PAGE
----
United Airlines Flew an Unsafe Plane 23 Times, New Federal Report Finds

Published May 31, 2017
Published May 31, 2017

United Airlines engineers made a mechanical repair and then failed to perform the necessary inspection for 19 days.

United Unsafe Flights

David McNew/Getty Images

A lot of people get nervous flying.

They tell themselves to breathe, have a glass of red wine before take off, and try to remember that the odds of dying in a plane crash are much lower than those of dying in a car crash.

Still, there’s something about not being in control that piques our anxieties.

Anxieties that are likely to be even more pronounced after a new Federal Aviation Administration report.

The citation, released Tuesday, charges United Airlines with using an aircraft “that was not in airworthy condition” on 23 domestic and international passenger flights.

The airline — which has already been in hot water this year for violently ejecting a passenger and unintentionally killing a large celebrity rabbit — faces a $435,000 fine.

The reason the plane was unfit can be traced back to June 2014, when United mechanics replaced a fuel pump pressure switch on one of their planes.

They then failed to perform the required inspection of the repair for 19 days.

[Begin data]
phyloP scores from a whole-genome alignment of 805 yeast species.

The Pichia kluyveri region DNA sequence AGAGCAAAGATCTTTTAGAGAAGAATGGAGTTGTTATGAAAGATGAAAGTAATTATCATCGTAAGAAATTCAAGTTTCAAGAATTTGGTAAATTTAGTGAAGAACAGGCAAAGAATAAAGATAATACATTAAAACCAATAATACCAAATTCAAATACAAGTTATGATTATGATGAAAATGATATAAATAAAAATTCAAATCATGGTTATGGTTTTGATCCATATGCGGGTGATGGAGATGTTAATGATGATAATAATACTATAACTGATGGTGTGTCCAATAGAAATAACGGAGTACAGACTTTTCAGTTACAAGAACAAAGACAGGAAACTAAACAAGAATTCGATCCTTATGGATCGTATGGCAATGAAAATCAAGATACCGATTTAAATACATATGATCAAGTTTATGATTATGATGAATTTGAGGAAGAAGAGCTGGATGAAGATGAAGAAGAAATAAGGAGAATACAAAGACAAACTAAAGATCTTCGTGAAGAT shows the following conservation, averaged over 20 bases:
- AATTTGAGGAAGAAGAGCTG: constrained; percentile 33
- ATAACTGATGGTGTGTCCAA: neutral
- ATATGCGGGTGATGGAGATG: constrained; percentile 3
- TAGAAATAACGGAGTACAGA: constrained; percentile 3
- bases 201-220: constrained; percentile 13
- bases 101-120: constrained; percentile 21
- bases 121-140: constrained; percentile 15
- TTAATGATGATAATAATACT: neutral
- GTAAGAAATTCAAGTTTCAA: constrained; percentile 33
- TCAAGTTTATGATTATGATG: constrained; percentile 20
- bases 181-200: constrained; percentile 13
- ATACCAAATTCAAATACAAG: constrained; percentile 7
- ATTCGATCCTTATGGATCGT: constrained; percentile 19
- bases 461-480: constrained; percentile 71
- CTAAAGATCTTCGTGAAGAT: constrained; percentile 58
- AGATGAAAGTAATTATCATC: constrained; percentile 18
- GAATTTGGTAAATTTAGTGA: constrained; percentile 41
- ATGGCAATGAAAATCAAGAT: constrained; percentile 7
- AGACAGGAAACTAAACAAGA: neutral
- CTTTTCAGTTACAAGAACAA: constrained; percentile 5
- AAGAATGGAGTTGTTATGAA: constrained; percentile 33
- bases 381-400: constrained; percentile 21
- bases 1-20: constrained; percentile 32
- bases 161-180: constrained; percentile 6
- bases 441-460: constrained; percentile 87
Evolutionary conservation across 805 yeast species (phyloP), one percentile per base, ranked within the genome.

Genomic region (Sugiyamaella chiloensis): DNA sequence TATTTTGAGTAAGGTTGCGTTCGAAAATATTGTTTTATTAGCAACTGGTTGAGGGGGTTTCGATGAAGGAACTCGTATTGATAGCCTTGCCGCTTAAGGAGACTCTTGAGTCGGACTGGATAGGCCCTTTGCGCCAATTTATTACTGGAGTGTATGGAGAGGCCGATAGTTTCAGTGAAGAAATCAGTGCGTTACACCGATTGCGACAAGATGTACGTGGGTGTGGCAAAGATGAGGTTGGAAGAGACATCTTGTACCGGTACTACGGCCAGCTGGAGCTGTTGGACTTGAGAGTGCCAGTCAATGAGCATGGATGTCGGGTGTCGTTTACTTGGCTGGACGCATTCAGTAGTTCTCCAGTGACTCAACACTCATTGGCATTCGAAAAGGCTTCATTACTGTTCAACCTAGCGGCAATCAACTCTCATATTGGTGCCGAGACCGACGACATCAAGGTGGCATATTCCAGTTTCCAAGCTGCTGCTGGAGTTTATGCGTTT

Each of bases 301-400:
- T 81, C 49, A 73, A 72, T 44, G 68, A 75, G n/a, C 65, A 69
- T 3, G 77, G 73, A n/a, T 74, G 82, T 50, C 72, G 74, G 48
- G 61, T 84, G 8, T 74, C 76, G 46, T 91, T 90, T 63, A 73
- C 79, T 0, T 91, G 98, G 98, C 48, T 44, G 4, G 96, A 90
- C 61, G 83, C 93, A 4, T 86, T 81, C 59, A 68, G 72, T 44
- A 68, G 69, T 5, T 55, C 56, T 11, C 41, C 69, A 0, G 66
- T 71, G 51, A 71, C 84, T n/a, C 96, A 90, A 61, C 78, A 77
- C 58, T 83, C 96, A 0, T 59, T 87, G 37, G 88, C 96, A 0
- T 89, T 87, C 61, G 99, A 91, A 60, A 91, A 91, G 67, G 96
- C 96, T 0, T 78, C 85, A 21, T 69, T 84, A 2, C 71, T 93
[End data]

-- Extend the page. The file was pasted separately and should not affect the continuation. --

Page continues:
Even worse, the FAA claims that United continued to fly the plane after the agency warned them of the problem.

“Maintaining the highest levels of safety depends on operators closely following all applicable rules and regulations,” Michael Huerta, the agency’s chief, said in a statement. “Failing to do so can create unsafe conditions.”

United has issued a counter-statement, claiming they addressed the problem immediately after they were made aware of it and are continuing to work with the FAA to see what went wrong.

Despite all of these PR nightmares, the mega-airline’s stock actually hit an all-time high this spring, according to Fortune.

This seemingly contradictory trend seems to echo the feelings of Saturday Night Live cast member, Colin Jost.

“After all this, I will never fly United Airlines ever again,” Jost joked. “Unless they have a cheap flight to wherever I’m going. In which case I’ll definitely fly United.”

Passenger abuse and dead rabbits are one thing — but will these frightening safety charges be the last straw for United’s customers?

Next, learn about the ongoing quest for flying cars. Then, see how ladybug wings are inspiring airplane designers.

Annie Garau
Annie is a NYC-based writer.